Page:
Duke’s recent offensive instability jumbling with their defensive failures going against Louisville’s shallow offense and killer defense should make for great college basketball theatre come Saturday afternoon on the banks of the Ohio River.
David Fox: Duke 68-65
Mitch Light: Louisville 68-62
Jake Rose: Duke 70-60
-By Jake Rose
Blood is thicker than water — and basketball, too, apparently.
At least Los Angeles Clippers head coach and executive Doc Rivers seems to think so. The second-year man in Lob City traded for his son Austin Thursday. The younger Rivers is a fledgling third-year guard who’s played for the New Orleans Pelicans until this week.
In a flurry of swaps between the Clippers, Celtics, Pelicans, Memphis Grizzlies, Phoenix Suns and Denver Nuggets — a sequence of barters that is frankly hard to keep track of, almost suggesting that front offices across the league are treating the wealth of NBA talent much like a commune does their food — the 22-year-old Rivers ends up on his father’s squad.
The move, rumored to be in the works all week, was reported by ESPN’s Marc Stein. “The trade,” Stein wrote, “will send Rivers to the Clippers, former L.A. first-round pick Reggie Bullock to the Suns and two players to the Celtics: Phoenix big man Shavlik Randolph and L.A. swingman Chris Douglas-Roberts.”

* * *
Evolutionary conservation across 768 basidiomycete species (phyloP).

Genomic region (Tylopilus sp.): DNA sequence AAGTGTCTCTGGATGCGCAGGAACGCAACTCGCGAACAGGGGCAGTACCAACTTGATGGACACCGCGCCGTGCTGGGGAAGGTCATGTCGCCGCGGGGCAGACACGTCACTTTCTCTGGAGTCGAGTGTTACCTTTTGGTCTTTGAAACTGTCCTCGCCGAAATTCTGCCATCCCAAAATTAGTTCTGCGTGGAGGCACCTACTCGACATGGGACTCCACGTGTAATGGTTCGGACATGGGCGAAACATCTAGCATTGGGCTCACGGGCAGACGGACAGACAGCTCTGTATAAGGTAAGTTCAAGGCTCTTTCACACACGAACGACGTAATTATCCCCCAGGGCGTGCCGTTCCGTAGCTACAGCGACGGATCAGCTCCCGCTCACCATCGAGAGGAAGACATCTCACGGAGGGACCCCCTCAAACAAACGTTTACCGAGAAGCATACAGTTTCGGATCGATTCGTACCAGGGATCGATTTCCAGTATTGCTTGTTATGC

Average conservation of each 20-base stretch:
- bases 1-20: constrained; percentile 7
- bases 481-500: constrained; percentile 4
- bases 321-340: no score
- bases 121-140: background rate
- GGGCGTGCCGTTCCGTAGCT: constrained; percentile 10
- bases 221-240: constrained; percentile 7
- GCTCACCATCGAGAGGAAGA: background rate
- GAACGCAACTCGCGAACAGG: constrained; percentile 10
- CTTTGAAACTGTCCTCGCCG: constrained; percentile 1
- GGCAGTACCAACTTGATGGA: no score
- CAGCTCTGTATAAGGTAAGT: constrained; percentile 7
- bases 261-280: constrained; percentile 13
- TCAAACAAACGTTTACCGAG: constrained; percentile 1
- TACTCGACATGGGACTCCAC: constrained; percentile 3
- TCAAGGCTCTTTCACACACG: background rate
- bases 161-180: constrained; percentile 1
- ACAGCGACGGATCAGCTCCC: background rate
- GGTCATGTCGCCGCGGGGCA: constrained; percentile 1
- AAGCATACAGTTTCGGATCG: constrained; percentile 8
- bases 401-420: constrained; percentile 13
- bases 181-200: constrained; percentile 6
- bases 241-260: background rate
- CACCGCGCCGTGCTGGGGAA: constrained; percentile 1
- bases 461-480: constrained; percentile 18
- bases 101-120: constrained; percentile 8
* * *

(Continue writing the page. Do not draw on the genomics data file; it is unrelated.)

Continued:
The father-son relationship hasn’t been seen on an NBA bench before. It’s statistically unlikely, for starters, but it also comes loaded with potential perils: Professional locker rooms are complicated enough places without making every day a “take your kid to work” day. While there could be benefits of Austin teaming up with Doc (the junior Rivers being a more effective player than the man he replaces, Jordan Farmer, for instance), there’s also a lot of risk in the move.
What if Austin’s dad begins playing favorites with his kin? Hopefully we don’t have to find out — and there’s a good chance we won’t, as there are more than enough reserve minutes to go around in Clippersland. This was exhibited clearly, in a recent cornerstone Clippers road victory, 100-94, over the excellent Portland Trail Blazers. Rivers didn’t play any of his starters for less than 35 minutes in the game, only going three deep on his bench, including a mere five-minute stint from Glen Davis.
If L.A.’s leading lineup is to stay fresh for the daunting Western Conference playoffs, they’ll need to find relief from any place they can. Rivers is right to take a gamble on his struggling son, who has showed glimpses of improvement this year. Austin just might prove to be a useful stop-gap piece in the lead-up to a postseason run.
— John Wilmes
Flop of the year? Possibly. Hairston’s bad dance is an act of comic brilliance (intentional or not), reaching high into the stratospheres of fraudulence and silliness. Teammate Lance Stephenson might still take the cake for any number of flop jobs, however — especially this bit from November, when he slapped himself in the face against the Golden State Warriors: